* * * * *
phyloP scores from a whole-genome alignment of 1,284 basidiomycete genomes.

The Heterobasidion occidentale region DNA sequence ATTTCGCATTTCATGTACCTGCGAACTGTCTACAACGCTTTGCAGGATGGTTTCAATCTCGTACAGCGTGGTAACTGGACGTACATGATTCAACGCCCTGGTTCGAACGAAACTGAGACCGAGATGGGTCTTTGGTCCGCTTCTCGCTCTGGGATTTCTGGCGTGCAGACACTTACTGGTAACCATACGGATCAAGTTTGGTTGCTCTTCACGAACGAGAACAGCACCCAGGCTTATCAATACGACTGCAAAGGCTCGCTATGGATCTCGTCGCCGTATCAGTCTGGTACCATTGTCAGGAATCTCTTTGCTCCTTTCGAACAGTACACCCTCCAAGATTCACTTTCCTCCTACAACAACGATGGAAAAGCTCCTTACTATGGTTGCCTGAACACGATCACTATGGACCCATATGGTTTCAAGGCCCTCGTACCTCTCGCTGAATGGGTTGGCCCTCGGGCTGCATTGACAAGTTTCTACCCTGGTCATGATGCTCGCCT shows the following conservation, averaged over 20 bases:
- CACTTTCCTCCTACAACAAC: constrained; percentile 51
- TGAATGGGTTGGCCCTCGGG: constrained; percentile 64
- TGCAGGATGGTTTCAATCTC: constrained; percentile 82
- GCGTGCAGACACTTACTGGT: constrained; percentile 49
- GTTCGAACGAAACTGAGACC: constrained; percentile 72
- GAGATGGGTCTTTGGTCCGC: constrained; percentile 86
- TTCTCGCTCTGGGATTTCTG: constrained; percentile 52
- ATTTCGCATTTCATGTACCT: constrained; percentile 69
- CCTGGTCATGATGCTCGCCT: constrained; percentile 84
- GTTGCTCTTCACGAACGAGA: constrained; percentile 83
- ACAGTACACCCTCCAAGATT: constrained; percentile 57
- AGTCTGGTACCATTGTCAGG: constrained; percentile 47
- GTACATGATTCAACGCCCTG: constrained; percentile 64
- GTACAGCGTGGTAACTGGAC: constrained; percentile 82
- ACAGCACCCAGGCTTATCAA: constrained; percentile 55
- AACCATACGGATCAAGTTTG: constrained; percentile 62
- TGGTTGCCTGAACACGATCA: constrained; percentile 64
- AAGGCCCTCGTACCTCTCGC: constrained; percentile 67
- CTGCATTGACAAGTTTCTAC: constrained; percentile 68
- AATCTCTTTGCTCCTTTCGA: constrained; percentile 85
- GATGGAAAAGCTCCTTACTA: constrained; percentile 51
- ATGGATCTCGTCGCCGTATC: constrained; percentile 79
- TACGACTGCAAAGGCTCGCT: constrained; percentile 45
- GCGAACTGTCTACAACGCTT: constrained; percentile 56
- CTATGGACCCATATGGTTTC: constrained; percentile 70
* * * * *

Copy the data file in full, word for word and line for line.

phyloP scores from a whole-genome alignment of 1,284 basidiomycete genomes.

The Heterobasidion occidentale region DNA sequence ATTTCGCATTTCATGTACCTGCGAACTGTCTACAACGCTTTGCAGGATGGTTTCAATCTCGTACAGCGTGGTAACTGGACGTACATGATTCAACGCCCTGGTTCGAACGAAACTGAGACCGAGATGGGTCTTTGGTCCGCTTCTCGCTCTGGGATTTCTGGCGTGCAGACACTTACTGGTAACCATACGGATCAAGTTTGGTTGCTCTTCACGAACGAGAACAGCACCCAGGCTTATCAATACGACTGCAAAGGCTCGCTATGGATCTCGTCGCCGTATCAGTCTGGTACCATTGTCAGGAATCTCTTTGCTCCTTTCGAACAGTACACCCTCCAAGATTCACTTTCCTCCTACAACAACGATGGAAAAGCTCCTTACTATGGTTGCCTGAACACGATCACTATGGACCCATATGGTTTCAAGGCCCTCGTACCTCTCGCTGAATGGGTTGGCCCTCGGGCTGCATTGACAAGTTTCTACCCTGGTCATGATGCTCGCCT shows the following conservation, averaged over 20 bases:
- CACTTTCCTCCTACAACAAC: constrained; percentile 51
- TGAATGGGTTGGCCCTCGGG: constrained; percentile 64
- TGCAGGATGGTTTCAATCTC: constrained; percentile 82
- GCGTGCAGACACTTACTGGT: constrained; percentile 49
- GTTCGAACGAAACTGAGACC: constrained; percentile 72
- GAGATGGGTCTTTGGTCCGC: constrained; percentile 86
- TTCTCGCTCTGGGATTTCTG: constrained; percentile 52
- ATTTCGCATTTCATGTACCT: constrained; percentile 69
- CCTGGTCATGATGCTCGCCT: constrained; percentile 84
- GTTGCTCTTCACGAACGAGA: constrained; percentile 83
- ACAGTACACCCTCCAAGATT: constrained; percentile 57
- AGTCTGGTACCATTGTCAGG: constrained; percentile 47
- GTACATGATTCAACGCCCTG: constrained; percentile 64
- GTACAGCGTGGTAACTGGAC: constrained; percentile 82
- ACAGCACCCAGGCTTATCAA: constrained; percentile 55
- AACCATACGGATCAAGTTTG: constrained; percentile 62
- TGGTTGCCTGAACACGATCA: constrained; percentile 64
- AAGGCCCTCGTACCTCTCGC: constrained; percentile 67
- CTGCATTGACAAGTTTCTAC: constrained; percentile 68
- AATCTCTTTGCTCCTTTCGA: constrained; percentile 85
- GATGGAAAAGCTCCTTACTA: constrained; percentile 51
- ATGGATCTCGTCGCCGTATC: constrained; percentile 79
- TACGACTGCAAAGGCTCGCT: constrained; percentile 45
- GCGAACTGTCTACAACGCTT: constrained; percentile 56
- CTATGGACCCATATGGTTTC: constrained; percentile 70